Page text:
How to add panels to a system when existing panel no longer made

PondWater
PondWater Registered Users Posts: 9 ✭✭
Hi all.

I'm looking to add some panels to an existing off-grid solar system. As you'll see I'm a novice with this stuff.

  • Currently there are 2 REC TwinPeak REC280TP BLK Solar Panel - 280 Watts, in series.
  • 24v rolls battery bank is charged with a Tracer 3210AN series MPPT controller.
  • The Tracer 3210 has a tag that says "Max. PV input power: 390W (12v), 780W(24v).
More details of the system and it's issues are talked about in this previous thread.


The area gets shade, and these panels supposedly work better than others in that regard.
I've heard that it is best to 'match' panels when replacing or installing new panels to the system.
Alas these REC panels are no longer made.

So what are my options? They do make similar REC panels in a higher wattage.
  • I assume I'll have to add panels in increments of 2— adding a parallel strand of 2 in series to the existing 2 in series?
  • Can I add 2 panels of different wattage (REC makes a 360 watt in what I think is the same config: REC360TP2SM72
  • If so, how should they be linked in (as far as series/parallel config of the 2 different types)?
  • OR, should I match wattage (280) from another manufacture? Any tips on what specs/specifics I should be looking for to match to the existing RECs?
  • It looks to me like the MPPT controller cannot take another 560 watts of panel input? It's a bit confusing because other independent current and voltage specs appear to be OK: e.g. Short Circuit Current (ISC) is 9.44A for 1 panel. Double if two parallel strings (?) which is under 20A. MPPT specs 30A, and under 92 V, which is also true with two series panels at 39.2 open. So what am I missing?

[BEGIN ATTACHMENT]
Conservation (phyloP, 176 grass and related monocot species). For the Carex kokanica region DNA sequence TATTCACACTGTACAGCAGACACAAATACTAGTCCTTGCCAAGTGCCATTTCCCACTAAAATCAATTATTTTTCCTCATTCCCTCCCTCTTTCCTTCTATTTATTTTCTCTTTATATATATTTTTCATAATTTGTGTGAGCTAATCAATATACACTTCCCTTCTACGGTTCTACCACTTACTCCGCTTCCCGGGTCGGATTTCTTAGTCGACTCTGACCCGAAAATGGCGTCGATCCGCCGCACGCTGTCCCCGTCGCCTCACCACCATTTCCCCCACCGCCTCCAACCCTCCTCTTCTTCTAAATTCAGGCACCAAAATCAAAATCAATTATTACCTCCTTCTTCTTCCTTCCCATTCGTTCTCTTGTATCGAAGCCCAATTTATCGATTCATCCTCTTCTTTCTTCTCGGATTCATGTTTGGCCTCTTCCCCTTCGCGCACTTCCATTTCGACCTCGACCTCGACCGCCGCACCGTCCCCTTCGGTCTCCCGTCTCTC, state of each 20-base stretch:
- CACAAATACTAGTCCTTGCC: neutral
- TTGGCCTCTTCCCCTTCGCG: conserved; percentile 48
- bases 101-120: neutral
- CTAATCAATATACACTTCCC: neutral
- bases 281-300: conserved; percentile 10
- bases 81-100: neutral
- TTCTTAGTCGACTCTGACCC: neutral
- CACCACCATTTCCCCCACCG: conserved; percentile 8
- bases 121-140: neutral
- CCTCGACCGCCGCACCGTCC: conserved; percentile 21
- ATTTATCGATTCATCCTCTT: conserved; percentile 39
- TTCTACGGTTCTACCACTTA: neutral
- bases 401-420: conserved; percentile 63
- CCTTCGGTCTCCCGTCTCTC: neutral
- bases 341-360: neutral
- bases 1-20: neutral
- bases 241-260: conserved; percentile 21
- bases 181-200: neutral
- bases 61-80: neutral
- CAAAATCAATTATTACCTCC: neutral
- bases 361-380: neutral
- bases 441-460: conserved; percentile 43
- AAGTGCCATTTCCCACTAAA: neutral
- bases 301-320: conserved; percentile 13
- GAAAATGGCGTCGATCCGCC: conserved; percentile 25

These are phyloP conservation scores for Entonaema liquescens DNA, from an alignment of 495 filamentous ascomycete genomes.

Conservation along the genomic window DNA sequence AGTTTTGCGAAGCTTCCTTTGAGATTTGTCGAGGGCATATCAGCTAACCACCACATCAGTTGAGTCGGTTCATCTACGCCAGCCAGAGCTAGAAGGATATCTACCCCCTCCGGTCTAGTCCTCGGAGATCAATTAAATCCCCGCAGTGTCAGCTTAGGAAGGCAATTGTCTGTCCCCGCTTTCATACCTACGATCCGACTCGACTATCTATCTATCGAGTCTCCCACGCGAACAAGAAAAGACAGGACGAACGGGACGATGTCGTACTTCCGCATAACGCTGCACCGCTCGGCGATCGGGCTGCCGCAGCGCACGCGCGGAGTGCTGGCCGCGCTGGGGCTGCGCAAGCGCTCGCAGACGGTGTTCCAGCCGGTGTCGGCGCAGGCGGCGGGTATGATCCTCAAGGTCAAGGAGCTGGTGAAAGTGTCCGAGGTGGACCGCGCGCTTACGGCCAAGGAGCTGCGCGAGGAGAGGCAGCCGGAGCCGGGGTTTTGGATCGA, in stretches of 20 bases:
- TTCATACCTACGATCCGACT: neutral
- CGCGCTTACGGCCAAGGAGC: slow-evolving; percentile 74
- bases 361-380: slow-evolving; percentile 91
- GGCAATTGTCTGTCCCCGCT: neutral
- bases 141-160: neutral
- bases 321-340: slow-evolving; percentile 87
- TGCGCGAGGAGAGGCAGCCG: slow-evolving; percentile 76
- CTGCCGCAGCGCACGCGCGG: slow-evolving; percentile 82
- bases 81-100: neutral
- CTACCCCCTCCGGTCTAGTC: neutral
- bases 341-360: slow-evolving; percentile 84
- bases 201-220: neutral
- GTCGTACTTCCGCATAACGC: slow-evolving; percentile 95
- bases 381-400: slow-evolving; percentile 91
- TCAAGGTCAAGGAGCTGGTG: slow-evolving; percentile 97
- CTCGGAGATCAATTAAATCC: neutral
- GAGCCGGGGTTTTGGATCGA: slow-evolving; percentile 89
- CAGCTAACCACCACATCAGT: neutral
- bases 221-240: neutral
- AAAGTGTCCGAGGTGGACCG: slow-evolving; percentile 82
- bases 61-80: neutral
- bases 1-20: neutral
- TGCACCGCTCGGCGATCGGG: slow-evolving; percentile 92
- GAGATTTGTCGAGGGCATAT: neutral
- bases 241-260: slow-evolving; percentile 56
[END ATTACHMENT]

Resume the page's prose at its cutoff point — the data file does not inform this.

• If the MPPT is indeed not capable of handling another 2 panels, where do I go (different MPPT or a second one?)
I got some great feedback on my last post. Thanks to all who contribute here. 

Comments

  • PondWater
    PondWater Registered Users Posts: 9 ✭✭
    Addendum:

    I found a version of the MPPT manual that clarifies the maximum recommended solar array wattage as 1170W.

    So with 280 watts x2 (STC, can I use PTC maybe?) and another 280 x 2 I'm at 1120 w. If I added the REC 360 panel, that puts me at 1280 (over the recommended). If I use PTC (257 and 332) it adds to 1178 w. Which is pretty darn close.

    If I were to wire the new 360w panels so that each one becomes in series with a 280, it sounds like the voltage of the smaller 280 panel will limit that of the 360w panel? Is that correct. Which would reduce the performance of the 360 panels, but would derate the effective array wattage as far as the MPPT is concerned.
  • littleharbor2
    littleharbor2 Solar Expert Posts: 2,044 ✭✭✭✭✭
    Assuming the original 280 watt panels are a 60 cell format you want a similar wattage 60 cell panel. if 72 cells then the same logic applies. Look at Santan solar for quality used panels that may match your needs.

    2.1 Kw Suntech 175 mono, Classic 200, Trace SW 4024 ( 15 years old  but brand new out of sealed factory box Jan. 2015), Bogart Tri-metric,  460 Ah. 24 volt LiFePo4 battery bank. Plenty of Baja Sea of Cortez sunshine.

  • BB.
    BB. Super Moderators, Administrators Posts: 33,439 admin
    You need to "match" solar panels in series--Their current to within 10% or better (i.e., 10 vs 11 amps Imp).

    For solar panels in parallel, you need to match Vmp-string (or Vmp-array) within 10% (.e., 30 volts vs 33 volts Vmp).

    Good quality MPPT controllers will take a "larger wattage" array just fine... At noon on a  cool clear day, the MPPT controller will take only the power (wattage) needed to supply the maximum output rated current of 32 amps @ battery voltage...

    And PTC is simply the solar panel/array derated to actual Vmp-hot voltage under normal sun and temperature conditions... We typically use 75% or 77% derating of panel power for normal warm to hot conditions... Using the 75/77% derating factors--Your controller will rarely "clip" output charging current (high noon/cool clear day/discharged battery bank)--i.e., Not that many hours a year, and clipping current by a little bit... (less than 10%?).